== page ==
Far from this, however, for the first signs that the German Schutztruppe were going to make a stand and fight it out, was when the British sent in the British Indian Expeditionary Force in an Amphibious Landing at Tanga in early November 1914. This was successfully repulsed by the German Schutztruppe, and it would be some time before this British Expeditionary had secured the Ports and established a foothold.
In order to capture Lt Col. Paul Emil von Lettow-Vorbeck and his Army, it was necessary to bring in reinforcements to go onto the attack, hence the arrival of Lieutenant-General Jan Smuts with the South African Expeditionary Force in the form of the 2nd Brigade. It soon became apparent that the difficulties facing Smuts’s Army was maintaining a condition within this Tropical Environment to withstand the effects of Tropical Diseases such as Malaria.
This was not successful, and the constant driving forward of this South African led East African Expeditionary Force often meant that basic items such as food and mosquito nets were not readily available. Once the Rainy Season began, the larger body of the South African, British and Indian Army regiments became severely depleted of able bodied men, with the result that the remaining able bodied soldiers, along with the incapacitated soldiers, were repatriated back to South Africa at the end of 1916, and replaced with Soldiers from Ghana, Nigeria, Uganda in a unit named the Kings African Rifles.
The Royal Army Medical Corps played a courageous role in this fight against disease, and thereby reducing the numbers of fatalities, however many of the Medical Personnel died of the diseases that they were fighting. There were also SA Medical Services Corps and a nursing sister named Alexina Donald of Queen Alexander’s Imperial Military Nursing Service (Reserve) who was deployed from Europe to take charge as Acting Matron of the South African No. 2 General Hospital in Dar es Salaam (formerly known as The Kaiser Hof Hotel). For her services, she was mentioned in despatches by Lt Gen Jaap van Deventer, and was awarded an Oak Leaf along with the Royal Red Cross (2nd Class) by the King on her return to Great Britain in 1919.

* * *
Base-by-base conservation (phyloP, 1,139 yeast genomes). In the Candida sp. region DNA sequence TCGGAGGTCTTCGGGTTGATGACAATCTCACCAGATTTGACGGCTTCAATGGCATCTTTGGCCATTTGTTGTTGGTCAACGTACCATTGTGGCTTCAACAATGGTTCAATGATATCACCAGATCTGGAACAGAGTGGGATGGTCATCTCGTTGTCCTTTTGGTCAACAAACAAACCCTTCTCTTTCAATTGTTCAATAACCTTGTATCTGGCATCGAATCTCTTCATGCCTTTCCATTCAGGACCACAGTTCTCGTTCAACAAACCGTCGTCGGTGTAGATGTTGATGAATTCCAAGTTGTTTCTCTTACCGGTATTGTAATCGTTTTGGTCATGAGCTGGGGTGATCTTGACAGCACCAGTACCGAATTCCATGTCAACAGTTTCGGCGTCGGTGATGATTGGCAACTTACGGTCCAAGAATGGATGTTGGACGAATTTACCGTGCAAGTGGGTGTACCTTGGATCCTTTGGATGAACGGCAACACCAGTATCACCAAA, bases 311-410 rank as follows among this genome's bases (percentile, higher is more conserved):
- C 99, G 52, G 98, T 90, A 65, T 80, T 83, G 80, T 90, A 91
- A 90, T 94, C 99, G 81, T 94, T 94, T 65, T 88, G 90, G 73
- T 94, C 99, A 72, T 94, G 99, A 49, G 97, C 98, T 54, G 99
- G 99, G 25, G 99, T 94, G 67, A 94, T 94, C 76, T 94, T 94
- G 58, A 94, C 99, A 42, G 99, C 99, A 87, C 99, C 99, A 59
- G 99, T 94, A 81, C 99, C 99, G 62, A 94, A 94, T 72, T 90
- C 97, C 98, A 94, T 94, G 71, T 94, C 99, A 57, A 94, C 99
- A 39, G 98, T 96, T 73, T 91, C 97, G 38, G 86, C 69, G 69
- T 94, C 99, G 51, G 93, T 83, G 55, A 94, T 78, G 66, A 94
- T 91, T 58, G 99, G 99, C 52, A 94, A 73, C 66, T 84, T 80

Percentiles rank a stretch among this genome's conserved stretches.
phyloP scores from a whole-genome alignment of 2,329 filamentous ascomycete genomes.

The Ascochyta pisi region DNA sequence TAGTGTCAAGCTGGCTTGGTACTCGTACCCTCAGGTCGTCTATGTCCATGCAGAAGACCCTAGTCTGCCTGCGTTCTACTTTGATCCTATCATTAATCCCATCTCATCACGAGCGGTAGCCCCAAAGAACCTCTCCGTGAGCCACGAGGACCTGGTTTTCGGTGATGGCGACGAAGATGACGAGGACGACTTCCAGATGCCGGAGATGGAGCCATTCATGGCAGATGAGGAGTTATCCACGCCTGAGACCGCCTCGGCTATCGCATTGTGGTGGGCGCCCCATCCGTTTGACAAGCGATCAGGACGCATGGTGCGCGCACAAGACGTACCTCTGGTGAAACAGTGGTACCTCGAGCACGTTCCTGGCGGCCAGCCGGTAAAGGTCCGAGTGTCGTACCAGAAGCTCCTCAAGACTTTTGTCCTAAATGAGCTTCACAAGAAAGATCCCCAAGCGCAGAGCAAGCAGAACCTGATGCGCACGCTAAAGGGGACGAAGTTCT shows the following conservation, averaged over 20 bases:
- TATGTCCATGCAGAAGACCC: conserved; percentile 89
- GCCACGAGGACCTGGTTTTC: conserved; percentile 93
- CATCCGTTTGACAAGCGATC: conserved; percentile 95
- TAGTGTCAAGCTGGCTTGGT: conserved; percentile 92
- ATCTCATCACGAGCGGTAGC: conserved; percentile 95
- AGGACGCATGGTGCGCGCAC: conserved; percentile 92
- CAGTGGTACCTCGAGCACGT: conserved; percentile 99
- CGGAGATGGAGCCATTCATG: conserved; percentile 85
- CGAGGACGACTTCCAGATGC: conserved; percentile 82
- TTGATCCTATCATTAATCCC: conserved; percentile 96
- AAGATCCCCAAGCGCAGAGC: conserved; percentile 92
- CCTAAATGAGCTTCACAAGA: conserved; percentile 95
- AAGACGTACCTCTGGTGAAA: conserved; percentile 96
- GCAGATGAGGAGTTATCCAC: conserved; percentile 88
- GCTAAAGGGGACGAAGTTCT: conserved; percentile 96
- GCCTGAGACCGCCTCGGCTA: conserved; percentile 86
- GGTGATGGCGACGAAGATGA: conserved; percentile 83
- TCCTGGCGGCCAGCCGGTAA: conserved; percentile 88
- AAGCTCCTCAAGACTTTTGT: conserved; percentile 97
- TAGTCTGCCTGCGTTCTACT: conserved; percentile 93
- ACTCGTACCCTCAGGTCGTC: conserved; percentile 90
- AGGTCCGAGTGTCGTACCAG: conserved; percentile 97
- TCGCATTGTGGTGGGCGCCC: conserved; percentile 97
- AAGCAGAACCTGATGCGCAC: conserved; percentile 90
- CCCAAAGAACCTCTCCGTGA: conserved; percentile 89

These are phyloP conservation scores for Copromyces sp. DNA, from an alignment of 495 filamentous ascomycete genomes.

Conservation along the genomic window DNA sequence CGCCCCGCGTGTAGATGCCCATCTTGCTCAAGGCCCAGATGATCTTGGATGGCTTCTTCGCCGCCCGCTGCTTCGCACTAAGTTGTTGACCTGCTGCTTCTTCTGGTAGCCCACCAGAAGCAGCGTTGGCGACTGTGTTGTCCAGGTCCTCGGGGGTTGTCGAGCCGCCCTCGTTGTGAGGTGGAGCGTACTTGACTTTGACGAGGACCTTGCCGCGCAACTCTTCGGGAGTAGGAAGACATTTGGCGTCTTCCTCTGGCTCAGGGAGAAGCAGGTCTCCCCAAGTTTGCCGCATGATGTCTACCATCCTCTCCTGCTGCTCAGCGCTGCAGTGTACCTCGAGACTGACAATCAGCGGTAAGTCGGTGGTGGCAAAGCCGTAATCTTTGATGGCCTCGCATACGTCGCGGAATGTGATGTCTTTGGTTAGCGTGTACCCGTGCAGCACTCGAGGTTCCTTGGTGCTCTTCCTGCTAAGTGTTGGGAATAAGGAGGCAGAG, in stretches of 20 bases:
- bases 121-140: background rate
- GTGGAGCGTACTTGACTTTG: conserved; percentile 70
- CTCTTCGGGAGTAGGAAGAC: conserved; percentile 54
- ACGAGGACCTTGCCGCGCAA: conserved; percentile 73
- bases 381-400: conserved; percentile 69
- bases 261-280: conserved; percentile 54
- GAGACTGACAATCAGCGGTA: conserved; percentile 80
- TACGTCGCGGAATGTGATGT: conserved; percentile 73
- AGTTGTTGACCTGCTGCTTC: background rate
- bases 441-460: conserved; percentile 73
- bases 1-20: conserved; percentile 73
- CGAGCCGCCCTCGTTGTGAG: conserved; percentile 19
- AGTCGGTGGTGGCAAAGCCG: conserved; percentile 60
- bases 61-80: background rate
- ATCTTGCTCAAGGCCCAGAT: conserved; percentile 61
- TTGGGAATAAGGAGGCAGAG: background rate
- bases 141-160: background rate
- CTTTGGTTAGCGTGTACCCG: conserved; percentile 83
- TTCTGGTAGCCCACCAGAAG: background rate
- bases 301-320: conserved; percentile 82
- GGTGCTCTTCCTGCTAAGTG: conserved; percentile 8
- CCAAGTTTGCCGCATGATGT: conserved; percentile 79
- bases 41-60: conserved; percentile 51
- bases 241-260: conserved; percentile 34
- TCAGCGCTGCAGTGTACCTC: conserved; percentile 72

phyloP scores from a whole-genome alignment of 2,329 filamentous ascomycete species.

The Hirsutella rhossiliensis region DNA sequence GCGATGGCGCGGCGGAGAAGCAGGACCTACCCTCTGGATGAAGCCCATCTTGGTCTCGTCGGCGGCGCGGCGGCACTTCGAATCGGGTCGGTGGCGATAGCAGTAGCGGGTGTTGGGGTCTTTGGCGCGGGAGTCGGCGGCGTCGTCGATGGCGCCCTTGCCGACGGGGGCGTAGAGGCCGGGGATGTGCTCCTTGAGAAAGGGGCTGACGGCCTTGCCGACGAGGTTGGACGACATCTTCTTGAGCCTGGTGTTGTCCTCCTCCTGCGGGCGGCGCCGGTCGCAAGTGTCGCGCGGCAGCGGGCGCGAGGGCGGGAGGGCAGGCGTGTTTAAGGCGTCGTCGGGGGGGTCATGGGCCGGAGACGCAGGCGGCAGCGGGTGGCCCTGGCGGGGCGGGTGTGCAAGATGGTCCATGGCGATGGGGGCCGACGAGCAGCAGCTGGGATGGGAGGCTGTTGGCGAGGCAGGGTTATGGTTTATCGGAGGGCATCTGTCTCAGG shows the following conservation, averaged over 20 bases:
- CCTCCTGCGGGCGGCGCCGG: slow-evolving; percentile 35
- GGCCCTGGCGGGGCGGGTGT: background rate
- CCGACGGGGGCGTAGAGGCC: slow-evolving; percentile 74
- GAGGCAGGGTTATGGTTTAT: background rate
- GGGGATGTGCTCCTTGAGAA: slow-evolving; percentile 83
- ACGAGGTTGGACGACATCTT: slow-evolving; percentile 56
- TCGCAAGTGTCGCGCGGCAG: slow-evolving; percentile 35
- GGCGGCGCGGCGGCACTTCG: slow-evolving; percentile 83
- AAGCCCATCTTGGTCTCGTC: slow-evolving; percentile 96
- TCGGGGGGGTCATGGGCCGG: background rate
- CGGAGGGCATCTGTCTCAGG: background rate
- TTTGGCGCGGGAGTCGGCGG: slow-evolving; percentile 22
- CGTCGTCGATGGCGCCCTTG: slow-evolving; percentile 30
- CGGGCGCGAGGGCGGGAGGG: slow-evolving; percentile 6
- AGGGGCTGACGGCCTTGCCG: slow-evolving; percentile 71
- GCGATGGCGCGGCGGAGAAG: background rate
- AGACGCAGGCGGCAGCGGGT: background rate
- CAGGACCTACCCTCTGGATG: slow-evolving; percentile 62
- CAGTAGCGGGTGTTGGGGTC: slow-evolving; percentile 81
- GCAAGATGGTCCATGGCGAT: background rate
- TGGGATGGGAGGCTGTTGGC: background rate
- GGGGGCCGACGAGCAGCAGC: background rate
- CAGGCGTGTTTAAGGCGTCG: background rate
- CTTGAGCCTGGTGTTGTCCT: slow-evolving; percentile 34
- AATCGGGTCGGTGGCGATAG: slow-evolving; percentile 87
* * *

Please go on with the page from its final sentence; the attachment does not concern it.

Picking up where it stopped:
REMINDER – ANNUAL SUBSCRIPTIONS. Please note that members who have not renewed their subscriptions by the end of May 2014 will unfortunately no longer receive newsletters. Please renew yours if you haven’t done so already. Remember that membership entitles you to a national and branch newsletter and two issues of the Military History Journal per annum.
Thursday 12thJune 2014:
Darrell Hall Memorial Lecture: “Central Flying School Dunottar” by Colonel Steve Bekker
Main Talk: “The 70thAnniversary of Normandy; Neptune”, by John Oliver
Thursday 10thJuly 2014:
Darrell Hall Memorial Lecture: “John Cummings' ride & the attack on Fort Peddie” by Prof David Walker
Main Talk: “Guadalcanal - The Follow On” by Roy Bowman.
Thursday 14thAugust 2014:
Darrell Hall Memorial Lecture: Mr James van Vuuren will give the Branch an update on the activities and key role of the Provincial Heritage body, “Amafa aKwaZulu-Natali / Heritage KwaZulu-Natal”.
Main Talk: Another in our series on WW1 100: “The Umvoti Mounted Rifles in World War 1”, by Dr Mark Coghlan.
Thursday 11thSeptember 2014:
Darrell Hall Memorial Lecture: WW1 100 “Ectracts from Harold Sampson's Diary” by Jane Sampson
Main Talk: “Genocideof the San” by Dr Alex Coutts.
COMMEMORATION OF THE 115thANNIVERSARY OF THE START OF THE ANGLO-BOER WAR, 1899 TO 1902: “From Anglo-Boer War to World War 1” – Talana Museum, Dundee, KwaZulu-Natal, 20thto 22nd October 2014.
The Society and Talana Museum have combined forces to bring you an impressive array of speakers with an equally impressive series of topics, from the UK, Ireland and South Africa. This event will coincide with the Talana Museum’s Annual “Talana Live Weekend” from the 17thto the 19thOctober 2014. This is an event that military history enthusiasts simply cannot afford to miss. Conference Delegates’ attendance costs have been kept to a minimum at R350 per day or R950 for the three full days. A copy of the programme will appear with the future newsletters.